This was Karl Marx’s lopsided vision stretched to a dizzy zenith unreachable for any human society. After the fizzling out of Gorbachev’s regime and reforms in terms of “Glasnost” and “Perestroika”, and the resultant rush towards Revisionism, and in the wake of the onset and emergence of “mixed economy “, the Marxist vision of a classless society petered out completely beyond any point of its possible materialisation ever in the hierarchy of man’s

socio-economic and political systems. After Gorbachev’s failure, human history witnesses

not any promised evolution from socialism to

communism but the tragic squander of the socialist power-structure, and its ultimate reversion to a higher and advanced form of capitalism – the burgeoning forces of mixed

economy. The anti-climax in the Marxist as well as Fabian trajectory – from socialism to the ultimate communism – enacted itself out and out, and conclusively in the changing winds of modern and postmodern phases of human history.

Well, let us turn over the basic thesis of the paradigm shift of negative capability from

the individual’s aesthetic or spiritual or numinous experience to the broad societal structure of ethos, and undertake its close perusal to assess the translatability or the feasibility of this proposition into the present socio-economic and political ramifications taking place in our civilisation.

Let us begin with looking at the very breathing essence of Negative Capability, which appears to be a particular intrinsic disposition of the human mind: the natural and spontaneous capability of the human mind to react to the “other” in a free play of empathy or in-feeling. For example, when some one on a delightfully overfed stomach meets with a hungry beggar and at a glance at the beggar outlives his own pleasure of a fully satisfied stomach, and begins to have the pain of the beggar’s hunger in the entrails, s/he has at once passed into the condition of Negative Capability or empathy.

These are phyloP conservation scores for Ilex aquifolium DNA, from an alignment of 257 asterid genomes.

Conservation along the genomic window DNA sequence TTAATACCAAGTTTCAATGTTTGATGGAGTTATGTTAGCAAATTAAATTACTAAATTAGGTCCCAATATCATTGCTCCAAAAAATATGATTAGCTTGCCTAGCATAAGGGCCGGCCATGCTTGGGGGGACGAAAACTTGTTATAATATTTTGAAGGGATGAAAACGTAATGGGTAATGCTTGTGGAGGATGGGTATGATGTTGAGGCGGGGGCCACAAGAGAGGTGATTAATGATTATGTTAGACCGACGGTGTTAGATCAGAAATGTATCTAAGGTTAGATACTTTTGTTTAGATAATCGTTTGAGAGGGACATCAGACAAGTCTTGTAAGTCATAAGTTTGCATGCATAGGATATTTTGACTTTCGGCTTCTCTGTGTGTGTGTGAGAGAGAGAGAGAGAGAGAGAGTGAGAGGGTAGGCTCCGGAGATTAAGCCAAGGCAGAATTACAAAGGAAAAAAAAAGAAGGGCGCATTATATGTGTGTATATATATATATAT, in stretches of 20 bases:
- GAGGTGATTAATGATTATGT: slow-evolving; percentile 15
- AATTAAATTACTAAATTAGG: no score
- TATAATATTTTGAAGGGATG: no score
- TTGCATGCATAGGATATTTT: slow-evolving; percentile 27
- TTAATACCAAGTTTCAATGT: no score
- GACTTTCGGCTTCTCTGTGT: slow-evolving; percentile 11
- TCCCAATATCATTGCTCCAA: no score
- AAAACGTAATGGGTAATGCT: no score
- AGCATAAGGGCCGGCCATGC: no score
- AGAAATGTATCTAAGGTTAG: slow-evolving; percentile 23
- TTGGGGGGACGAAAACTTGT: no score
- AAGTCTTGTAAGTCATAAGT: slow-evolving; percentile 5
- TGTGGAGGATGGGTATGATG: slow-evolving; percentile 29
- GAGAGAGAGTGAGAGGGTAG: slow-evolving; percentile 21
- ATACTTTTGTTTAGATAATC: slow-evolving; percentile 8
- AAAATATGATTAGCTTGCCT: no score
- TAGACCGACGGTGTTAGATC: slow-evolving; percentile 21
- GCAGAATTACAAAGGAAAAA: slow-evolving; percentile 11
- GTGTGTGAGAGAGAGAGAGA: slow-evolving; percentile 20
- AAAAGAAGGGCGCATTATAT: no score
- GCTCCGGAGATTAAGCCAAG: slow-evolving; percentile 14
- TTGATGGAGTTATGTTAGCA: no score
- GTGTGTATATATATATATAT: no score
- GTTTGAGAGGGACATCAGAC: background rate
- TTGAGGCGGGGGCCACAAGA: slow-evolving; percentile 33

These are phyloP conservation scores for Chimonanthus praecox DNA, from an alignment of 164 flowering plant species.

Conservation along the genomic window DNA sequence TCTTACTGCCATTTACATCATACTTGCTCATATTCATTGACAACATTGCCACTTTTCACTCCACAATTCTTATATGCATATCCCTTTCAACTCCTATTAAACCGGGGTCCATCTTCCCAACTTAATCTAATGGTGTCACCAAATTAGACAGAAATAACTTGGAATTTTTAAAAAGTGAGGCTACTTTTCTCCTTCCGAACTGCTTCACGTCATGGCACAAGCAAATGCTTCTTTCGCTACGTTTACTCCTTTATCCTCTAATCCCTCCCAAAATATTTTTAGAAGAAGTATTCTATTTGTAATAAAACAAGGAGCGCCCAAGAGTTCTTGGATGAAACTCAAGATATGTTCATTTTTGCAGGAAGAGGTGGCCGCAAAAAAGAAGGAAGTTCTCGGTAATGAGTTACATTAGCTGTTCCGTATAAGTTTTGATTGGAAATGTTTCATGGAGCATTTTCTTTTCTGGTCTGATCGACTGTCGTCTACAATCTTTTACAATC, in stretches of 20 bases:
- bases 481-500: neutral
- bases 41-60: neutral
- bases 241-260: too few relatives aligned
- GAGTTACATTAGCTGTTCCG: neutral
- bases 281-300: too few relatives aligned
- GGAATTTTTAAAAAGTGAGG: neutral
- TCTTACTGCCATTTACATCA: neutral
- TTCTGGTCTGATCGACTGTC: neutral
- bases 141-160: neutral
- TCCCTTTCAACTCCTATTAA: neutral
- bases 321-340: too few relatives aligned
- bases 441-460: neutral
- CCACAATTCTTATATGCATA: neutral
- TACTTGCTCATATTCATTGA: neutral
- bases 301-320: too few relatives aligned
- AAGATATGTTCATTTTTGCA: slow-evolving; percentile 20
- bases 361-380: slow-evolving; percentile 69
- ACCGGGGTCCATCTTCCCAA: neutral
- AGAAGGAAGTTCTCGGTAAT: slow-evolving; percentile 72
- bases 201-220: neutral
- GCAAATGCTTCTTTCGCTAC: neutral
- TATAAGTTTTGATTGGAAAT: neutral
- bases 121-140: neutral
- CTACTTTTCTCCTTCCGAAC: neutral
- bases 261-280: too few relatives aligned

Of course, this is an example of physical empathy. A soccer game watcher may automotively kick an invisible football on the gallery stand, seeing it being tossed and dribbled down fruitlessly by his favourite centre-forward in the penalty-box. You may get an impulse of nausea by simply watching somebody vomit. These are but cases of physical empathy all of us are prone to. This apart, empathy can be emotional and psychic, and presumably on the dimension of fine excesses it can be aesthetic as well as spiritual. It is the most important facet of the present treatise to explore whether Negative

Capability can coextend to the societal culture in order to streamline the crosscurrents in the socio-economic base towards a better and benign superstructure of human relationships.

Concept of Negative Capability

John Keats’s notion of Negative Capability as he introduced the phrase, in 1817, in one of his letters to his brothers, Charles and Thomas, appears an apt and succinct assimilation of the “aesthetic empathy”.

《 … to be contd》